There is a lot of explicit sex and while sex is no problem for me as a reader, it felt like the author was most invested in these sections, and I wish the writing felt as intense throughout the book. I would have loved to read a novel about what it is like to be the matriarch of the rebirth of the world, while confronting the remnants of their former society - there are only tiny hints of that here. Since so much of what Naamah seems to be experiencing is not "real," in the sense that none of the others on the ark are having these experiences, it becomes this dreamscape of isolation and grief. Maybe the author intended that - as long as you know what to expect going in.

  • Jenna

    If you live in a Western country, you've no doubt heard the story of Noah's Ark. Did you ever wonder about Noah's wife? What was she like? After all, we are told nothing about her. The authors of the Bible rarely deemed it necessary to tell us a woman's name, let alone any of the other details of her life. I guess it was enough for Mrs. Noah that she was mentioned at all, nameless as she was... what greater honour could be bestowed upon her than to say she was married to the one man God thought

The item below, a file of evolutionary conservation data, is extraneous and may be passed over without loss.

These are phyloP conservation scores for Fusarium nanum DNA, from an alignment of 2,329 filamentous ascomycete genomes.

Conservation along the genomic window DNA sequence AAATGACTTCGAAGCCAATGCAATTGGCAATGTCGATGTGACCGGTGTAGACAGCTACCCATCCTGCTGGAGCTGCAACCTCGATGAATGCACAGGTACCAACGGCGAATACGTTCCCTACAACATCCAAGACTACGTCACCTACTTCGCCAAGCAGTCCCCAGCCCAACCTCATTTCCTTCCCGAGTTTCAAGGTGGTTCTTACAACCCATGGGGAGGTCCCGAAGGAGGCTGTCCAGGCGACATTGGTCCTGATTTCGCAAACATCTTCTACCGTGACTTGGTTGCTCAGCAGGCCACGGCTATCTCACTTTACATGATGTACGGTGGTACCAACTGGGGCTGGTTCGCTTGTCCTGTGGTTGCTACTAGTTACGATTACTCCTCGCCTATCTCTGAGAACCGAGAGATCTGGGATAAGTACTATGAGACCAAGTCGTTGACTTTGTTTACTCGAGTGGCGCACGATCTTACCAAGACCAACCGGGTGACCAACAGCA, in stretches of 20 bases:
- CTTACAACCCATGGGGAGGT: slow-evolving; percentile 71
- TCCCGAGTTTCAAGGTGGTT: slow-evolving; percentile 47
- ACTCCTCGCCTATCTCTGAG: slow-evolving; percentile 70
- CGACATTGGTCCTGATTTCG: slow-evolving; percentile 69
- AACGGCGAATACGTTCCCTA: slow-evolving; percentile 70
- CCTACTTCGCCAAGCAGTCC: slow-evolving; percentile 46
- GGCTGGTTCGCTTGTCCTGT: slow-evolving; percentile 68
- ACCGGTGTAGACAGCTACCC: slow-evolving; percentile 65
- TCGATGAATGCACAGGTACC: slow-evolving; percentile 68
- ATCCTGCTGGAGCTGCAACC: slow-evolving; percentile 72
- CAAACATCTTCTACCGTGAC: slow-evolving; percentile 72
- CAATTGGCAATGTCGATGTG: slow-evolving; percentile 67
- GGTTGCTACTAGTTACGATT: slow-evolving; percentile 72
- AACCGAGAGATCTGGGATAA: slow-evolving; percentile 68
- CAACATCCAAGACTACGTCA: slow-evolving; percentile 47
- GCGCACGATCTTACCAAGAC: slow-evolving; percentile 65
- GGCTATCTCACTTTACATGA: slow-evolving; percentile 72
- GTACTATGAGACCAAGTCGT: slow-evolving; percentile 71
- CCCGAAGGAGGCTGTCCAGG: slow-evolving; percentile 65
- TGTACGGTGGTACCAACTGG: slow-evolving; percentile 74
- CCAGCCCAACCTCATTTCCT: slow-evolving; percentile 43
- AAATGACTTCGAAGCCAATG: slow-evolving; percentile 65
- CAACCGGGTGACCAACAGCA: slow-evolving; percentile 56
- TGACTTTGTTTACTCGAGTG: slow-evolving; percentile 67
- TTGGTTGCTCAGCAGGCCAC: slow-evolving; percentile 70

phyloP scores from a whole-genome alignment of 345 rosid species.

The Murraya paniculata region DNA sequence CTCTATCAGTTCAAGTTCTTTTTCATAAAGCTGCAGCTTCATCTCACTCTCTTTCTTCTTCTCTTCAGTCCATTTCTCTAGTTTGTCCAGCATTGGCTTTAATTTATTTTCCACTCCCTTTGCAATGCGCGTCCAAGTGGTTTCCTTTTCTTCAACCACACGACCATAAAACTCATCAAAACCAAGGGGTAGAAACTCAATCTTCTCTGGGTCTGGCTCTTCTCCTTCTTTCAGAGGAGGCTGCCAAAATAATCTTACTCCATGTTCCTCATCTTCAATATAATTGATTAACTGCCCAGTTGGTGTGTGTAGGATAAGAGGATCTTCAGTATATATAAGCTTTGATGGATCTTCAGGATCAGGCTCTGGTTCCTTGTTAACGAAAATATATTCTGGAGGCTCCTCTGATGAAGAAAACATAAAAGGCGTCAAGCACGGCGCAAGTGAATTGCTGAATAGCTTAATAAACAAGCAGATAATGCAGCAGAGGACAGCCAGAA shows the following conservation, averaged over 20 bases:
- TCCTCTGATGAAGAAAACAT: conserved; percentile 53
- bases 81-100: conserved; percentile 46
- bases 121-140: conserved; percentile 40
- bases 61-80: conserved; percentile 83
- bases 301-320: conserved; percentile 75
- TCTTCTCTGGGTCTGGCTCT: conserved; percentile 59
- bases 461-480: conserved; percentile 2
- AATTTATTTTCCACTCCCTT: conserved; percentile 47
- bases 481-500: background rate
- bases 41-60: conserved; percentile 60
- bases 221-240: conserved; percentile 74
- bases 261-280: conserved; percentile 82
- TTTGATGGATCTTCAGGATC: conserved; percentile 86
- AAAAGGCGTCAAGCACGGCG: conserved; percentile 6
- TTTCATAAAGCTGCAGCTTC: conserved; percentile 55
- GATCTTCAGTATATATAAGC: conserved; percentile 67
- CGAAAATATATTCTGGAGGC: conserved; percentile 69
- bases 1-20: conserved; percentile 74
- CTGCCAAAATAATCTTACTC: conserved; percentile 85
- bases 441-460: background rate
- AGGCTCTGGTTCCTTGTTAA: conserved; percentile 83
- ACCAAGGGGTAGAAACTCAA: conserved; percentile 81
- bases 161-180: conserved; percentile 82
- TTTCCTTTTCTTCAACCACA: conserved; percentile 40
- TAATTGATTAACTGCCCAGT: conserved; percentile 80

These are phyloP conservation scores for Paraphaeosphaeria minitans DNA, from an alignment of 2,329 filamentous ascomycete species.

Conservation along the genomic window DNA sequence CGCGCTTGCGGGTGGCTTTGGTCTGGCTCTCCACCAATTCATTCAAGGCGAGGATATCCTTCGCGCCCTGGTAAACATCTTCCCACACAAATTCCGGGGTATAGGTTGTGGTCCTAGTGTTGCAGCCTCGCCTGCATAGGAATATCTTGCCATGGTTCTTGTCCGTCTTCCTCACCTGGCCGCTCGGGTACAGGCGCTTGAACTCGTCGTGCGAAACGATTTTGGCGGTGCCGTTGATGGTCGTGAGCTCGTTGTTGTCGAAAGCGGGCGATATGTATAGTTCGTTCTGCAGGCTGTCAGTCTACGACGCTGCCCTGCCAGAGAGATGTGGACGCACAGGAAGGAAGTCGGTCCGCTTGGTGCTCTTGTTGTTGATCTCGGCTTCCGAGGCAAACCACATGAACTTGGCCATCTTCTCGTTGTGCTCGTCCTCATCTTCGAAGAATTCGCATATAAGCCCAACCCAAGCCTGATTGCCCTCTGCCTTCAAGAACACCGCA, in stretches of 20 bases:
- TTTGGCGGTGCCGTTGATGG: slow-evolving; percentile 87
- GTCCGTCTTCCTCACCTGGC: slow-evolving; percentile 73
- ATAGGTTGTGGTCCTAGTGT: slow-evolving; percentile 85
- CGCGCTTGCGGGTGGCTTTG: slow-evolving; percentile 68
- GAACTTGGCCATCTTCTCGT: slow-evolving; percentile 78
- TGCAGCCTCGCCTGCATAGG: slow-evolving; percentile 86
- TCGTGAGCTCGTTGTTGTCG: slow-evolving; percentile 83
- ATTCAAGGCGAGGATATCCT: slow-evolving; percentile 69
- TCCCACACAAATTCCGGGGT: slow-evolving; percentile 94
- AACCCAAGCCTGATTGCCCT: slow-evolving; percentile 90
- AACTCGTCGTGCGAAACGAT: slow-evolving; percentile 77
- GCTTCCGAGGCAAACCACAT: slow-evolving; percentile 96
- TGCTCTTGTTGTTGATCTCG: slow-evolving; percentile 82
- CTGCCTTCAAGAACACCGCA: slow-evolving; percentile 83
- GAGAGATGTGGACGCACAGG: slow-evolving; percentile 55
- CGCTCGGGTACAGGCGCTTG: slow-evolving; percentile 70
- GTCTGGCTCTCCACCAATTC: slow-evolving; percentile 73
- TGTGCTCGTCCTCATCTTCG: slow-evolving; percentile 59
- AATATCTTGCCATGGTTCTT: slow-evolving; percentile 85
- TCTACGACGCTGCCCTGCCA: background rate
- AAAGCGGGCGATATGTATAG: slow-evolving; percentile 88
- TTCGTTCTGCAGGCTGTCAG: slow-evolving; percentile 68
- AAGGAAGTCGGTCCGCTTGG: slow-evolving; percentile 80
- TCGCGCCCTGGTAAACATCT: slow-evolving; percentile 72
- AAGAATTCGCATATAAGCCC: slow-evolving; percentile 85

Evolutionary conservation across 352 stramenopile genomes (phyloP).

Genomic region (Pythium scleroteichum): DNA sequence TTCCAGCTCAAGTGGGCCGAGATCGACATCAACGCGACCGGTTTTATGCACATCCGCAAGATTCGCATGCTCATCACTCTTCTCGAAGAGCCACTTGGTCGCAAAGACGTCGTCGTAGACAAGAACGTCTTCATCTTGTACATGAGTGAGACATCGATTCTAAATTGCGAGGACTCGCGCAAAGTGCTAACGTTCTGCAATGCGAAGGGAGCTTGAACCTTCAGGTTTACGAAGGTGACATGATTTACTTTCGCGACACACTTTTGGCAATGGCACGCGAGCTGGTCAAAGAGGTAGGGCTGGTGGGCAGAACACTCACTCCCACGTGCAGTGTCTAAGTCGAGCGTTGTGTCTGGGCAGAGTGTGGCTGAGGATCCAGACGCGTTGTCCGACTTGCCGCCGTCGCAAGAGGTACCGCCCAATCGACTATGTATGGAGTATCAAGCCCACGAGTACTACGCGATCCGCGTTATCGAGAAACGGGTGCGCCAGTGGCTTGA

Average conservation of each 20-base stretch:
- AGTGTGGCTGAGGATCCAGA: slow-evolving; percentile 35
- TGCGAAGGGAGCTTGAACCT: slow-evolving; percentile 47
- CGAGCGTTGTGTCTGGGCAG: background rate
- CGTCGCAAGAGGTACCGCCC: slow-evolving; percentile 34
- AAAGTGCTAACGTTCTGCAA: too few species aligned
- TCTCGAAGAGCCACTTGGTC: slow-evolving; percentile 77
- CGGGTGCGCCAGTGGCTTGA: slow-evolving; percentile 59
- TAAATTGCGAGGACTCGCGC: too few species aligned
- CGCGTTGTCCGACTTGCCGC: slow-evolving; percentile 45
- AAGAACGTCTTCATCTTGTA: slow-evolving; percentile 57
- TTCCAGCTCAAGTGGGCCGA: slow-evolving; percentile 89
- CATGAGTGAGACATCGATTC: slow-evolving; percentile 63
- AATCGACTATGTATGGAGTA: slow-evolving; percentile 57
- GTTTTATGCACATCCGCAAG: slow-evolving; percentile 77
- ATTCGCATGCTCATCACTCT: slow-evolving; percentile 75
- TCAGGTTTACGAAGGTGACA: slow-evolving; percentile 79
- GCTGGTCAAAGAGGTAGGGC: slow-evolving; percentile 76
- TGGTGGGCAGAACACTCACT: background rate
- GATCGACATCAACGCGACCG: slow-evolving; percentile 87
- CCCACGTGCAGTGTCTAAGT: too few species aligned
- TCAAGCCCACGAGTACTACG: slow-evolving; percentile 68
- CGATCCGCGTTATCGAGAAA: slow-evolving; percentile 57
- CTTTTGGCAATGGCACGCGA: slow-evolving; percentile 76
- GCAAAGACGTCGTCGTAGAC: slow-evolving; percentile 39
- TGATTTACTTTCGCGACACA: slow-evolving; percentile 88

If you live in a Western country, you've no doubt heard the story of Noah's Ark. Did you ever wonder about Noah's wife? What was she like? After all, we are told nothing about her. The authors of the Bible rarely deemed it necessary to tell us a woman's name, let alone any of the other details of her life. I guess it was enough for Mrs. Noah that she was mentioned at all, nameless as she was... what greater honour could be bestowed upon her than to say she was married to the one man God thought good enough to not destroy? A name, why would she need a name? She's Noah's

    , for christ's sake -- nothing about her could be more important than that! What the

    , Bible authors? This is the woman who (if the Bible was actual history, which it's not) was the progenitor of the human race. She is the mother of all humans who came after and she doesn't deserve to have her own

    ?

    The 11th-century Jewish commentator Rashi decided Mrs. Noah's Wife deserved a name of her own and called her "Naamah". Sarah Blake decided to expand on that and imagine what Naamah would have thought and felt as her world came to an end, as she was forced to watch her friends die and to clean up after and feed a world's worth of animal species. What was going through her head as the rains fell, covering the entire Earth (if the Bible is to be believed, which it's not) and she was stuck in a stinky boat shovelling tiger and lion and bear shit for 14 months? This book is Naamah's story.